Depression: My biggest fear in this department was if it’s something I already struggle with… how am I going to be able to handle it getting worse? I am very lucky to have really supportive and understanding parents who have literally been my rocks through the last couple months. I’m hopeful that the medication I got from my family doctor will help and that through my skin clearing, I will gain confidence that will aid this process as well. I think a lot of what is currently happening is more situational depression, especially with the random bouts of crying and anger. Hopefully as time goes on, that lessens and the medication helps. Not too many of the cases I read/ watched talked about this. Since it’s such a personal topic, even when people mention experiencing these symptoms, they allude to having other situations in their lives causing them. I can’t be sure but after talking to my parents and my family doctor, I feel hopeful.
Two of the other concerns I’ve had are that Accutane also causes extreme sensitivity to the sun and delays healing. I am a ultra-pasty pale person that makes Casper the Friendly Ghost look radiantly sun-kissed. I burn like nobody else’s business even with sunscreen on. As this process will take me into the summer months, this is a pretty big concern. I have been looking into what sunscreens are the best for daily use, especially on my face. Summer 2016 is going to be defined by shade, SPF, and sunglasses! (and hats but that doesn’t start with ‘s’ so it looks less cool). Another point is that because of oil reduction, it takes a long time for any injuries to heal. I have badly wanted to get a piercing (third hole on both ears) but I have read really polarizing opinions online. Most people who are talking about the super horrible experiences were getting belly-button, nose, or cartilage piercings and the only mention of lobe piercings (one of the quickest to heal) said it should be fine if you’re vigilant on cleaning and moisturizing. I was going to do it, but figured as I have a lot of things working against me even before having a hole punctured through my body, I shouldn’t make the process harder than it might already be. My plan is to wait until my appointment in April to decide, that way I can see what my symptoms are and ask the dermatologist what her opinion is. We will see!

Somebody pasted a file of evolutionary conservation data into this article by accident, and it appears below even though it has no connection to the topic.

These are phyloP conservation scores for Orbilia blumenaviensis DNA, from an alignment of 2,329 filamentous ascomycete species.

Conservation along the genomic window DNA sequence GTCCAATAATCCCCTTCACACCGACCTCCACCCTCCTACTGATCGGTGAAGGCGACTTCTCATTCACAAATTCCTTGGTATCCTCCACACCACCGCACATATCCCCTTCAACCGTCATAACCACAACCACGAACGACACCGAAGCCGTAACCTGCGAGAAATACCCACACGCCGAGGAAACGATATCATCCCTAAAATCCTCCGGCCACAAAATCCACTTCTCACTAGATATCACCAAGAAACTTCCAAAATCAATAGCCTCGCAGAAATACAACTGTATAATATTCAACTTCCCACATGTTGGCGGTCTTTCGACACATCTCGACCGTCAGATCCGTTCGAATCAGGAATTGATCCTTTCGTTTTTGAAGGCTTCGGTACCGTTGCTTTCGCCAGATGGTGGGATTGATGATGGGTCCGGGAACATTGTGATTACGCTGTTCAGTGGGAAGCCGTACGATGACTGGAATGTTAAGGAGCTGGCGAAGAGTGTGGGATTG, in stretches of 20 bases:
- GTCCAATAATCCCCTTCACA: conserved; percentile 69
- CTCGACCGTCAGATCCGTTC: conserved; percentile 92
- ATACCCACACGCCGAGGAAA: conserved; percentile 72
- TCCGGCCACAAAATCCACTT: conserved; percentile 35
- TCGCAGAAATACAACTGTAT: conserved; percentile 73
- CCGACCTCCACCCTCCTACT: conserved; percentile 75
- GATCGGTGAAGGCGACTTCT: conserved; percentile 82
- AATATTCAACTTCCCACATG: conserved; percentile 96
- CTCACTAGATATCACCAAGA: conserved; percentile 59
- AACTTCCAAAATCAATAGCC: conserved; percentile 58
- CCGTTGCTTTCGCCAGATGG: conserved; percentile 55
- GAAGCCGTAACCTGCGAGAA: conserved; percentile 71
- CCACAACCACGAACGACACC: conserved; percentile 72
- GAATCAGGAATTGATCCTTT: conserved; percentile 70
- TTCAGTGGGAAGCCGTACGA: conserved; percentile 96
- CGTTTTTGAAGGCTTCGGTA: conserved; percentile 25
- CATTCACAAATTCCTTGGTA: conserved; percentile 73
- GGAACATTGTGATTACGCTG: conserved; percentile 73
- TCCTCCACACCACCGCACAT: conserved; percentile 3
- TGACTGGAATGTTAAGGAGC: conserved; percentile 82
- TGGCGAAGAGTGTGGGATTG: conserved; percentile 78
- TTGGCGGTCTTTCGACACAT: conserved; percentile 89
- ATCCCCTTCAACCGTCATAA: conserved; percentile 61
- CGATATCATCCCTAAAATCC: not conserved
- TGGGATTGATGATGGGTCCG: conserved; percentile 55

After reading other peoples blog posts and watching videos, I am surprised at how different people’s (non-skin related) experiences are. In the USA there is the iPledge program that involves taking a series of questionnaires and having to wait at least a month after being given the prescription before actually taking it. Some have a really strict contract of taking two types of birth control while others can just say they’ll be abstinent. I read cases where people have to pay $300 for the pills, $100 for the monthly blood test and upwards of $150 for each dermatologist appointment. Some people have a really hard time and doctors who are very resistant to prescribing Accutane. I read a couple cases where people had to drive upwards of five hours to get to their doctor. I’d say these factors vary mostly based on location and by the doctor (and maybe by the patient’s age) but, for reference, I’ll just mention what my experience is as a west-coast Canadian on a student healthcare plan.